The author uses life stories, her own and those of some of her students, to illustrate the process she has developed. The reader observes Ms. Straub and several others search for understanding as they: uncover their central image; examine their parent’s lives to further understand their own strengths and weaknesses; identify where they feel most and least comfortable in their lives; and search for the deeper “heartbreaks” and the “radical surprises” that offer an opportunity to accept the suffering in their lives as an opportunity for growth and connection with others. As the last element of each stage in the process, the reader is provided with an exercise — a series of questions and suggestions and techniques that can function as stepping stones to reaching the objectives laid out by the author. Often she will also counsel that a person may want to seek professional psychological or spiritual assistance.
         After working through the process of self-understanding, Straub begins the task of helping the now more insightful reader prepare for service to others. This process involves such things as “cultivating a quiet mind and an open heart;”cultivating presence and radical simplicity, and viewing service and stewardship as a spiritual practice. Finally, she brings it all home in Part III where she describes what results when a person’s inner and outer manifestations become one: “…we find that we are disappearing and a divine presence is taking over.” She quotes William Blake speaking of this same state of being: “I myself do nothing. The Holy Spirit accomplishes all through me.” At this stage of development, a person displays a “mature compassion,” a wholeness, a oneness with the world and with God. Straub is insistent that a person cannot achieve this point of peace without a vibrant and consistent spiritual life. The author summarizes this joyous state of being as follows: “When we find our rhythm of compassion, we have come home, we are in a state of grace. We are in tune with a great universal cadence where a rich inner life is balanced with a passionate engagement with the world. Conversely we need grace — an unmerited gift from God — to find that universal rhythm.”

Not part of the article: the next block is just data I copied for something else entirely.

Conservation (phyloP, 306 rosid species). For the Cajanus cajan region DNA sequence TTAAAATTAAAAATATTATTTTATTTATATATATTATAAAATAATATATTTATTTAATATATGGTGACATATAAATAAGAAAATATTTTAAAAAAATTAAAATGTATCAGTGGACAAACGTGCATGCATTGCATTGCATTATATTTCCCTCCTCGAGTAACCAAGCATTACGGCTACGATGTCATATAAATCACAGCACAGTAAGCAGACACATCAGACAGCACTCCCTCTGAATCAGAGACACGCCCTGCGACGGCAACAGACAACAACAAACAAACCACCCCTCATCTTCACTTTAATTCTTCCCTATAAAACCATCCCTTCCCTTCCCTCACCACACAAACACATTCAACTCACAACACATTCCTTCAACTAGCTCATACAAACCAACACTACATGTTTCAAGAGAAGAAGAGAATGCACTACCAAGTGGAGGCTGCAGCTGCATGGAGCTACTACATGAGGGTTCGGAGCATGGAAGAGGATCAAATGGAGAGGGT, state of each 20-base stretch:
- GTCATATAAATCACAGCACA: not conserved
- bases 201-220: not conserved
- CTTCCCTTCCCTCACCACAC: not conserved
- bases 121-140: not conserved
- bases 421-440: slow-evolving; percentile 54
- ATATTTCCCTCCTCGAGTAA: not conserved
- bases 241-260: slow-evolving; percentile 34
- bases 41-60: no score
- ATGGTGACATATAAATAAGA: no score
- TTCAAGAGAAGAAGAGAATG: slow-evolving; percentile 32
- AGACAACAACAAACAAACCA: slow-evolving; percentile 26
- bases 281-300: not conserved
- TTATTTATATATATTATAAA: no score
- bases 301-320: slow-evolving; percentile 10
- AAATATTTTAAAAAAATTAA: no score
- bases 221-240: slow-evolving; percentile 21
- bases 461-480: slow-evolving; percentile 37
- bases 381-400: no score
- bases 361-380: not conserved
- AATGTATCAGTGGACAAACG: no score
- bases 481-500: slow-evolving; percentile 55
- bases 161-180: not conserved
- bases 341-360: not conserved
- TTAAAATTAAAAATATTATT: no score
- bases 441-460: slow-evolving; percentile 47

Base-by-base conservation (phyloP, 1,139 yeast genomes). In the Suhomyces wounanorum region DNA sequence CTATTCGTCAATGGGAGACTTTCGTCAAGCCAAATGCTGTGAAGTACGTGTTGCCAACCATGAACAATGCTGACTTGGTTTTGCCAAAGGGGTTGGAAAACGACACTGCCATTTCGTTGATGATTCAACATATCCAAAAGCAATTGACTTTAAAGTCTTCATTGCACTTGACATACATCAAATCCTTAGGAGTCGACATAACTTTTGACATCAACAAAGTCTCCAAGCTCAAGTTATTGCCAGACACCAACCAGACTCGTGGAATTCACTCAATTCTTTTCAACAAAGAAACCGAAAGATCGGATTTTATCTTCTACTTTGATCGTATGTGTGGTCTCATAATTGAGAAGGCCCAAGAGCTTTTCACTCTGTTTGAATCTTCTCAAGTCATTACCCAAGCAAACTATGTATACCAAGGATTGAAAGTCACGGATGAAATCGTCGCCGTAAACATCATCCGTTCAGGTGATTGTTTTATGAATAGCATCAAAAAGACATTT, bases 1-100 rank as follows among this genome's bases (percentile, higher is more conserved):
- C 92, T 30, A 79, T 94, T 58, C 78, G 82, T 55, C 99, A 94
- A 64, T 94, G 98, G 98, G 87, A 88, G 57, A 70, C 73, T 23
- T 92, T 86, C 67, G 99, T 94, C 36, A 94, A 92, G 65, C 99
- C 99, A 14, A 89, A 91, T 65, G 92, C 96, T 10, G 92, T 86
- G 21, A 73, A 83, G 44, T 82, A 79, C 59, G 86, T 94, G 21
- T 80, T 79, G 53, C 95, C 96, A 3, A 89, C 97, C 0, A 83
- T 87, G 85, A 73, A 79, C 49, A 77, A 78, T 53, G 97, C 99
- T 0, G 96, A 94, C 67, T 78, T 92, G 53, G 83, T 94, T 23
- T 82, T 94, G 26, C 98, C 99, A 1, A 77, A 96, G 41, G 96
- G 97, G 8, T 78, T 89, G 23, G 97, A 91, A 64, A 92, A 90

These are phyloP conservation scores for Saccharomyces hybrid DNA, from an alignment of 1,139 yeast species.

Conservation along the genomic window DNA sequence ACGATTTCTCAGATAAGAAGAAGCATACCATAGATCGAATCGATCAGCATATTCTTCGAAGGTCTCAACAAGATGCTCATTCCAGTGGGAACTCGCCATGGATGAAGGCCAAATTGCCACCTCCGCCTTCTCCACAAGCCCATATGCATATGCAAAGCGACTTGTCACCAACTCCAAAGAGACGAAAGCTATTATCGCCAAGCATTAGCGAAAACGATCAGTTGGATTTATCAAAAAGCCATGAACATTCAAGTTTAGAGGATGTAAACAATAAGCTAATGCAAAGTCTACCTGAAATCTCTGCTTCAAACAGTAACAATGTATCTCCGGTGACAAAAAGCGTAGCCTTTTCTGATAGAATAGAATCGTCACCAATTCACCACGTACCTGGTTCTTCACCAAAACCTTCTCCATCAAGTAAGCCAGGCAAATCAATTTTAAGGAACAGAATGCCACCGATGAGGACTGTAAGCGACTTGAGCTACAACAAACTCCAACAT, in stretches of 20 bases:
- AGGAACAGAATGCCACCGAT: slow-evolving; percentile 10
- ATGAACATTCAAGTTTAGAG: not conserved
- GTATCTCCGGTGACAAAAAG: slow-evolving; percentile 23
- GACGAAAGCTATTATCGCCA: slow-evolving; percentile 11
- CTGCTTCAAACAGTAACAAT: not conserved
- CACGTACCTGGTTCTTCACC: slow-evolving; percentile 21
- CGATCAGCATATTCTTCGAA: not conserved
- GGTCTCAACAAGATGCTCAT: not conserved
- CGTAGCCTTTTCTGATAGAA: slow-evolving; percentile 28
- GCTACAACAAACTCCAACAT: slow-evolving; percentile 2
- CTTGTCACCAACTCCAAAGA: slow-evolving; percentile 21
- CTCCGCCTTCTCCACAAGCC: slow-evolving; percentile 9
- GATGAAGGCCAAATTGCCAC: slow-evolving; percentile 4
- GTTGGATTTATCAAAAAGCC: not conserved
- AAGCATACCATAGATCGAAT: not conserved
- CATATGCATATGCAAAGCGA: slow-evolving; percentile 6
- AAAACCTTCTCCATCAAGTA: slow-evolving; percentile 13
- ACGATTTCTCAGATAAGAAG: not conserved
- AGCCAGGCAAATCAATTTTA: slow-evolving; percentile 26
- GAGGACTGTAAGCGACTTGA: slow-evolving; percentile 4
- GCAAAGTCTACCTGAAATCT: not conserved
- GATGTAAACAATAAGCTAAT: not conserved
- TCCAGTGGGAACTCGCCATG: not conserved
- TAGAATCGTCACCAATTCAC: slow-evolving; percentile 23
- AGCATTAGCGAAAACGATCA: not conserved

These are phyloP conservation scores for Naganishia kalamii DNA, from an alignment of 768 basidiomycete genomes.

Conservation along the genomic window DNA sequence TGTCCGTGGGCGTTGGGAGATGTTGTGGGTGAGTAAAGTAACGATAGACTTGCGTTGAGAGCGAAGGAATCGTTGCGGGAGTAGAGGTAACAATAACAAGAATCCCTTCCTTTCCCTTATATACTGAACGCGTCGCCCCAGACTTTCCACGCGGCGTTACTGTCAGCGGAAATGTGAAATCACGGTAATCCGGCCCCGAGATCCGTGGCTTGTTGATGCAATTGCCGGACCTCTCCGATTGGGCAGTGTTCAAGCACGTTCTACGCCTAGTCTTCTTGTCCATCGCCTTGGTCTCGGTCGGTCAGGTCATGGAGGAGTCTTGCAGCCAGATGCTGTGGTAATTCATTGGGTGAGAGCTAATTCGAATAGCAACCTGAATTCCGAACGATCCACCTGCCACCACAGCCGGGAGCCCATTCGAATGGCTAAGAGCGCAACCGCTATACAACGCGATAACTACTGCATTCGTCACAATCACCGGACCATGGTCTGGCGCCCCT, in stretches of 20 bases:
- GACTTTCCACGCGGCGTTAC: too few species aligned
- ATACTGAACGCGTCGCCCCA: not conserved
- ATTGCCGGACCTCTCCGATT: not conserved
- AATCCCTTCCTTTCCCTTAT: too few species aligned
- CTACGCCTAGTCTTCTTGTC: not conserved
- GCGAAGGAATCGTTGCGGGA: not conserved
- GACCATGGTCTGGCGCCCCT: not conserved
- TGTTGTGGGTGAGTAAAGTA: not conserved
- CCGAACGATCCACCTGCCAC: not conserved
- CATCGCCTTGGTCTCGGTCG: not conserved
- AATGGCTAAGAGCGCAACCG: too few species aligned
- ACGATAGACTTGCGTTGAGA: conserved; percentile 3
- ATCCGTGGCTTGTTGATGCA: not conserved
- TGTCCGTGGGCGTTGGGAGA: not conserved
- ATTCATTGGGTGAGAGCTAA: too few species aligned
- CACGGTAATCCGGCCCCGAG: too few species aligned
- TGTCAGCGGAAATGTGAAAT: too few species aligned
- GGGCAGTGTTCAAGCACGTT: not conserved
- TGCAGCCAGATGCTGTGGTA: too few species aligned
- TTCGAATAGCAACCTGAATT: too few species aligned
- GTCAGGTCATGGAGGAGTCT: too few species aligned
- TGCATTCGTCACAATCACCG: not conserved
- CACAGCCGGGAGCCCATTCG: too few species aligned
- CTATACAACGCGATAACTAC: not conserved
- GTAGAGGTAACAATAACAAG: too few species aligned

Those readers who are well launched on their spiritual journey may find the first section of this book — the search for the central image — unhelpful or perhaps irrelevant. However, it’s likely that everyone will find much that is sensible and useful in the section on determining where and how one will serve others. Here the author singles out busyness as a singular curse of our times. She quotes Thomas Merton: “The rush and pressure of modern life are a form, perhaps the most common form, of innate violence.” And Jacob Needleman writes, in Time and Self: “The time famine of our lives and culture is in fact a symptom of metaphysical starvation.” Every reader will appreciate the quotations from great spiritual leaders that the author uses liberally throughout the book. These powerful and challenging quotations will have the reader heading to the bookstore or library for works by Thomas Merton, Mother Teresa, Mahatma Gandhi, Thich Naht Hanh and Meister Eckhart, and others, eager for more.

    The Circle of Compassion is a small volume that grew out of The Rhythm of Compassion. It consists of short statements, one per page, to be used for meditation. Ms. Straub suggests they be used in the context of one’s preferred spiritual practice. Many of the statements are excerpted from her earlier book.

    Susan Hundt Bergan is studying to become a lay minister in the Roman Catholic Church. She lives in Madison, Wisconsin.